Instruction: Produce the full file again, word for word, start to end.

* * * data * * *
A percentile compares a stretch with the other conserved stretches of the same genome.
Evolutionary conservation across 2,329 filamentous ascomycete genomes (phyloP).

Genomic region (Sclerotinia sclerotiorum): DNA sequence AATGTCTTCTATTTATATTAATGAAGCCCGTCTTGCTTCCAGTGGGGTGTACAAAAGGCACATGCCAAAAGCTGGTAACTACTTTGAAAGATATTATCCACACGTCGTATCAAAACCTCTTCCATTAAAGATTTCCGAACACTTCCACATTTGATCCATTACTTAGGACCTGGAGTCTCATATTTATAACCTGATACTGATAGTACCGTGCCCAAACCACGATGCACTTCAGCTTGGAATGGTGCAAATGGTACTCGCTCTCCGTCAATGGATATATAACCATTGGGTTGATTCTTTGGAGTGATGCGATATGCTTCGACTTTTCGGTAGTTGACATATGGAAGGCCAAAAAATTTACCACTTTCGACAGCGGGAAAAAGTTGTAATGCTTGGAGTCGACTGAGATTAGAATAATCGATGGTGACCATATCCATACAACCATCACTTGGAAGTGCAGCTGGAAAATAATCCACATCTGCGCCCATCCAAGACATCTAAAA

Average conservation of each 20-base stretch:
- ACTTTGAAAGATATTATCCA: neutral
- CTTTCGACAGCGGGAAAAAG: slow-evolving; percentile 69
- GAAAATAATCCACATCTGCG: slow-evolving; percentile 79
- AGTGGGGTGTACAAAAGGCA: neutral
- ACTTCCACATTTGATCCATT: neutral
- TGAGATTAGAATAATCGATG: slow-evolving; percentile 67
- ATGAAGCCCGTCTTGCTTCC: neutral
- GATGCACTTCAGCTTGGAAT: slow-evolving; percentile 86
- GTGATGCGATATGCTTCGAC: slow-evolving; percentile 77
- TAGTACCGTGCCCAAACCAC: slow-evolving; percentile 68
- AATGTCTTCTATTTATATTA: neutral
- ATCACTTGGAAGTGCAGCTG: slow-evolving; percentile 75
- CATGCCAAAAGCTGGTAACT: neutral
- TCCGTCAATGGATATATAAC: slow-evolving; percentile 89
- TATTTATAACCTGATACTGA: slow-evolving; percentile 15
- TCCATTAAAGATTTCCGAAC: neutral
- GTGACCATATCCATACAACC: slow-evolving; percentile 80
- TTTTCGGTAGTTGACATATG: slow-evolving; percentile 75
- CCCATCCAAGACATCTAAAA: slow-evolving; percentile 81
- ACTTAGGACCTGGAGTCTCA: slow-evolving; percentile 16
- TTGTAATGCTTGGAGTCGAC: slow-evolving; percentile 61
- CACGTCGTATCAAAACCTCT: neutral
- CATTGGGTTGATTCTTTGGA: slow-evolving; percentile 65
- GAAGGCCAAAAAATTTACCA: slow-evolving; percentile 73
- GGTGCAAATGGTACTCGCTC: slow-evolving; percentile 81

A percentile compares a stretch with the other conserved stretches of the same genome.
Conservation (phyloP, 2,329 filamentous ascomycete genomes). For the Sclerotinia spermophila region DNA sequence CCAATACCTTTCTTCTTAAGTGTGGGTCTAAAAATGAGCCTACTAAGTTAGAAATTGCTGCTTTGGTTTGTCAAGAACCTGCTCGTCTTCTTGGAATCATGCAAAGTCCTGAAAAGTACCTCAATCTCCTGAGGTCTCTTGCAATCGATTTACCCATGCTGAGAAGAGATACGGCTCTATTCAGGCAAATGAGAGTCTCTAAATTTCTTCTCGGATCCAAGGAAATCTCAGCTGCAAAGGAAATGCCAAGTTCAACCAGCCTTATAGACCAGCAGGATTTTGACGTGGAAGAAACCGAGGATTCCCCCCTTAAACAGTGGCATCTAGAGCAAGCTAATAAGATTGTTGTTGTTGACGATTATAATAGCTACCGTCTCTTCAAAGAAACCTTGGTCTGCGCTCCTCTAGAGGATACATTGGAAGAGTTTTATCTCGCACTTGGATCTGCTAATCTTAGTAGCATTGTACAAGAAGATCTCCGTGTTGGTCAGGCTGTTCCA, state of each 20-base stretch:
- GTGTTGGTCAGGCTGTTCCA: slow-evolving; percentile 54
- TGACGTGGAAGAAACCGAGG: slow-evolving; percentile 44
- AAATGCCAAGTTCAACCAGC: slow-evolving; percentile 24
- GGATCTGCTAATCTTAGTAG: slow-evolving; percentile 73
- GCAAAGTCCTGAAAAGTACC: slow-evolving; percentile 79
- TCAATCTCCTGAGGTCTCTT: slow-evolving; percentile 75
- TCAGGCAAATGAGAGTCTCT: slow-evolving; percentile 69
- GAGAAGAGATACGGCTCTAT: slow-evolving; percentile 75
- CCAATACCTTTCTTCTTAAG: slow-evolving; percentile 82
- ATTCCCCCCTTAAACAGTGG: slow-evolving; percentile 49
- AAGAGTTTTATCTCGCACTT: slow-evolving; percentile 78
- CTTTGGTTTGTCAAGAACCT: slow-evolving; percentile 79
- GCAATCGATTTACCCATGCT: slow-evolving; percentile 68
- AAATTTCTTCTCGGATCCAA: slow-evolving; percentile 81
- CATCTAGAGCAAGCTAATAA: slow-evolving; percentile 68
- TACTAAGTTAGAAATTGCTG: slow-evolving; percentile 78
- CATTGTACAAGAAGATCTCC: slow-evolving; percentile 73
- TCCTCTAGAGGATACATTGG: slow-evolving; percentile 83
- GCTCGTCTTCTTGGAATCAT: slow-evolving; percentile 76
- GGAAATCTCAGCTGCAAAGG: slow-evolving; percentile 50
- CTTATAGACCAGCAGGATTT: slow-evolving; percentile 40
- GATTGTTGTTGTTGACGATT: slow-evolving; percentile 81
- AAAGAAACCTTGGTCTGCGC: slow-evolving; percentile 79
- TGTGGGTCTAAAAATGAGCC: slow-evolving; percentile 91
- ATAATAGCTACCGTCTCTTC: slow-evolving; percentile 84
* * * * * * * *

A percentile compares a stretch with the other conserved stretches of the same genome.
Evolutionary conservation across 2,329 filamentous ascomycete genomes (phyloP).

Genomic region (Sclerotinia sclerotiorum): DNA sequence AATGTCTTCTATTTATATTAATGAAGCCCGTCTTGCTTCCAGTGGGGTGTACAAAAGGCACATGCCAAAAGCTGGTAACTACTTTGAAAGATATTATCCACACGTCGTATCAAAACCTCTTCCATTAAAGATTTCCGAACACTTCCACATTTGATCCATTACTTAGGACCTGGAGTCTCATATTTATAACCTGATACTGATAGTACCGTGCCCAAACCACGATGCACTTCAGCTTGGAATGGTGCAAATGGTACTCGCTCTCCGTCAATGGATATATAACCATTGGGTTGATTCTTTGGAGTGATGCGATATGCTTCGACTTTTCGGTAGTTGACATATGGAAGGCCAAAAAATTTACCACTTTCGACAGCGGGAAAAAGTTGTAATGCTTGGAGTCGACTGAGATTAGAATAATCGATGGTGACCATATCCATACAACCATCACTTGGAAGTGCAGCTGGAAAATAATCCACATCTGCGCCCATCCAAGACATCTAAAA

Average conservation of each 20-base stretch:
- ACTTTGAAAGATATTATCCA: neutral
- CTTTCGACAGCGGGAAAAAG: slow-evolving; percentile 69
- GAAAATAATCCACATCTGCG: slow-evolving; percentile 79
- AGTGGGGTGTACAAAAGGCA: neutral
- ACTTCCACATTTGATCCATT: neutral
- TGAGATTAGAATAATCGATG: slow-evolving; percentile 67
- ATGAAGCCCGTCTTGCTTCC: neutral
- GATGCACTTCAGCTTGGAAT: slow-evolving; percentile 86
- GTGATGCGATATGCTTCGAC: slow-evolving; percentile 77
- TAGTACCGTGCCCAAACCAC: slow-evolving; percentile 68
- AATGTCTTCTATTTATATTA: neutral
- ATCACTTGGAAGTGCAGCTG: slow-evolving; percentile 75
- CATGCCAAAAGCTGGTAACT: neutral
- TCCGTCAATGGATATATAAC: slow-evolving; percentile 89
- TATTTATAACCTGATACTGA: slow-evolving; percentile 15
- TCCATTAAAGATTTCCGAAC: neutral
- GTGACCATATCCATACAACC: slow-evolving; percentile 80
- TTTTCGGTAGTTGACATATG: slow-evolving; percentile 75
- CCCATCCAAGACATCTAAAA: slow-evolving; percentile 81
- ACTTAGGACCTGGAGTCTCA: slow-evolving; percentile 16
- TTGTAATGCTTGGAGTCGAC: slow-evolving; percentile 61
- CACGTCGTATCAAAACCTCT: neutral
- CATTGGGTTGATTCTTTGGA: slow-evolving; percentile 65
- GAAGGCCAAAAAATTTACCA: slow-evolving; percentile 73
- GGTGCAAATGGTACTCGCTC: slow-evolving; percentile 81

A percentile compares a stretch with the other conserved stretches of the same genome.
Conservation (phyloP, 2,329 filamentous ascomycete genomes). For the Sclerotinia spermophila region DNA sequence CCAATACCTTTCTTCTTAAGTGTGGGTCTAAAAATGAGCCTACTAAGTTAGAAATTGCTGCTTTGGTTTGTCAAGAACCTGCTCGTCTTCTTGGAATCATGCAAAGTCCTGAAAAGTACCTCAATCTCCTGAGGTCTCTTGCAATCGATTTACCCATGCTGAGAAGAGATACGGCTCTATTCAGGCAAATGAGAGTCTCTAAATTTCTTCTCGGATCCAAGGAAATCTCAGCTGCAAAGGAAATGCCAAGTTCAACCAGCCTTATAGACCAGCAGGATTTTGACGTGGAAGAAACCGAGGATTCCCCCCTTAAACAGTGGCATCTAGAGCAAGCTAATAAGATTGTTGTTGTTGACGATTATAATAGCTACCGTCTCTTCAAAGAAACCTTGGTCTGCGCTCCTCTAGAGGATACATTGGAAGAGTTTTATCTCGCACTTGGATCTGCTAATCTTAGTAGCATTGTACAAGAAGATCTCCGTGTTGGTCAGGCTGTTCCA, state of each 20-base stretch:
- GTGTTGGTCAGGCTGTTCCA: slow-evolving; percentile 54
- TGACGTGGAAGAAACCGAGG: slow-evolving; percentile 44
- AAATGCCAAGTTCAACCAGC: slow-evolving; percentile 24
- GGATCTGCTAATCTTAGTAG: slow-evolving; percentile 73
- GCAAAGTCCTGAAAAGTACC: slow-evolving; percentile 79
- TCAATCTCCTGAGGTCTCTT: slow-evolving; percentile 75
- TCAGGCAAATGAGAGTCTCT: slow-evolving; percentile 69
- GAGAAGAGATACGGCTCTAT: slow-evolving; percentile 75
- CCAATACCTTTCTTCTTAAG: slow-evolving; percentile 82
- ATTCCCCCCTTAAACAGTGG: slow-evolving; percentile 49
- AAGAGTTTTATCTCGCACTT: slow-evolving; percentile 78
- CTTTGGTTTGTCAAGAACCT: slow-evolving; percentile 79
- GCAATCGATTTACCCATGCT: slow-evolving; percentile 68
- AAATTTCTTCTCGGATCCAA: slow-evolving; percentile 81
- CATCTAGAGCAAGCTAATAA: slow-evolving; percentile 68
- TACTAAGTTAGAAATTGCTG: slow-evolving; percentile 78
- CATTGTACAAGAAGATCTCC: slow-evolving; percentile 73
- TCCTCTAGAGGATACATTGG: slow-evolving; percentile 83
- GCTCGTCTTCTTGGAATCAT: slow-evolving; percentile 76
- GGAAATCTCAGCTGCAAAGG: slow-evolving; percentile 50
- CTTATAGACCAGCAGGATTT: slow-evolving; percentile 40
- GATTGTTGTTGTTGACGATT: slow-evolving; percentile 81
- AAAGAAACCTTGGTCTGCGC: slow-evolving; percentile 79
- TGTGGGTCTAAAAATGAGCC: slow-evolving; percentile 91
- ATAATAGCTACCGTCTCTTC: slow-evolving; percentile 84